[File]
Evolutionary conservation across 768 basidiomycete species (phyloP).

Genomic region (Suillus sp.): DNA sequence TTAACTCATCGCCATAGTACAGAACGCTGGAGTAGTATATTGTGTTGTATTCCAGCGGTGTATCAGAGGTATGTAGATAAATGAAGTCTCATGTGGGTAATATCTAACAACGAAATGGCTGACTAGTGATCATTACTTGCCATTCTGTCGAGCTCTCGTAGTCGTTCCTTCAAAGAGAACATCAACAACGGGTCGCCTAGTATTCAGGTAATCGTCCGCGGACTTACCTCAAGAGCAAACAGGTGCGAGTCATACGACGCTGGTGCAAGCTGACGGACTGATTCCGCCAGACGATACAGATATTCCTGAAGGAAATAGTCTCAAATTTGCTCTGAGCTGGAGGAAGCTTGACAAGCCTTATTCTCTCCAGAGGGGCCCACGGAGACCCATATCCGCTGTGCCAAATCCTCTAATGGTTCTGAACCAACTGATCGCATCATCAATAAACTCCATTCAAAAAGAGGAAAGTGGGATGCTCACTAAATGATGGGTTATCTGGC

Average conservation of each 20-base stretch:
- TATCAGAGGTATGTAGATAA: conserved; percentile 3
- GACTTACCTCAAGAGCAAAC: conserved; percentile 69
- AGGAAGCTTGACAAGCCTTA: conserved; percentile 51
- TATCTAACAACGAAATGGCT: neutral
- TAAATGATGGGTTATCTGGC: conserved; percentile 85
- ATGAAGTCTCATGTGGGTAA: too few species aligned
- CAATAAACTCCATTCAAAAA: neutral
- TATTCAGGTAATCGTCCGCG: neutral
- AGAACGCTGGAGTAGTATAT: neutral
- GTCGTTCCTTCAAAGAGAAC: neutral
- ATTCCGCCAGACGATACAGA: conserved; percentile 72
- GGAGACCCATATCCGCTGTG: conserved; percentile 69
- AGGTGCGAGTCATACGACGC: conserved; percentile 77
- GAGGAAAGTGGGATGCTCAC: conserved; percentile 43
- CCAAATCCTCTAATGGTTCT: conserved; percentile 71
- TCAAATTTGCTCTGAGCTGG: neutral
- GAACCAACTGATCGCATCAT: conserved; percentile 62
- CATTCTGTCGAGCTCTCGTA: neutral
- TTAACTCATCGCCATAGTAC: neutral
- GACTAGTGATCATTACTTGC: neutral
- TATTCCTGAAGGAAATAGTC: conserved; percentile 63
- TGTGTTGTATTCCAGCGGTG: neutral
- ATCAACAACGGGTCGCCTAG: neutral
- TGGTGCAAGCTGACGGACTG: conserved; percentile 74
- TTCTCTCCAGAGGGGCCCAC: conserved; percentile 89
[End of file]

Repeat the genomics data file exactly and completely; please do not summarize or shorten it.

Evolutionary conservation across 768 basidiomycete species (phyloP).

Genomic region (Suillus sp.): DNA sequence TTAACTCATCGCCATAGTACAGAACGCTGGAGTAGTATATTGTGTTGTATTCCAGCGGTGTATCAGAGGTATGTAGATAAATGAAGTCTCATGTGGGTAATATCTAACAACGAAATGGCTGACTAGTGATCATTACTTGCCATTCTGTCGAGCTCTCGTAGTCGTTCCTTCAAAGAGAACATCAACAACGGGTCGCCTAGTATTCAGGTAATCGTCCGCGGACTTACCTCAAGAGCAAACAGGTGCGAGTCATACGACGCTGGTGCAAGCTGACGGACTGATTCCGCCAGACGATACAGATATTCCTGAAGGAAATAGTCTCAAATTTGCTCTGAGCTGGAGGAAGCTTGACAAGCCTTATTCTCTCCAGAGGGGCCCACGGAGACCCATATCCGCTGTGCCAAATCCTCTAATGGTTCTGAACCAACTGATCGCATCATCAATAAACTCCATTCAAAAAGAGGAAAGTGGGATGCTCACTAAATGATGGGTTATCTGGC

Average conservation of each 20-base stretch:
- TATCAGAGGTATGTAGATAA: conserved; percentile 3
- GACTTACCTCAAGAGCAAAC: conserved; percentile 69
- AGGAAGCTTGACAAGCCTTA: conserved; percentile 51
- TATCTAACAACGAAATGGCT: neutral
- TAAATGATGGGTTATCTGGC: conserved; percentile 85
- ATGAAGTCTCATGTGGGTAA: too few species aligned
- CAATAAACTCCATTCAAAAA: neutral
- TATTCAGGTAATCGTCCGCG: neutral
- AGAACGCTGGAGTAGTATAT: neutral
- GTCGTTCCTTCAAAGAGAAC: neutral
- ATTCCGCCAGACGATACAGA: conserved; percentile 72
- GGAGACCCATATCCGCTGTG: conserved; percentile 69
- AGGTGCGAGTCATACGACGC: conserved; percentile 77
- GAGGAAAGTGGGATGCTCAC: conserved; percentile 43
- CCAAATCCTCTAATGGTTCT: conserved; percentile 71
- TCAAATTTGCTCTGAGCTGG: neutral
- GAACCAACTGATCGCATCAT: conserved; percentile 62
- CATTCTGTCGAGCTCTCGTA: neutral
- TTAACTCATCGCCATAGTAC: neutral
- GACTAGTGATCATTACTTGC: neutral
- TATTCCTGAAGGAAATAGTC: conserved; percentile 63
- TGTGTTGTATTCCAGCGGTG: neutral
- ATCAACAACGGGTCGCCTAG: neutral
- TGGTGCAAGCTGACGGACTG: conserved; percentile 74
- TTCTCTCCAGAGGGGCCCAC: conserved; percentile 89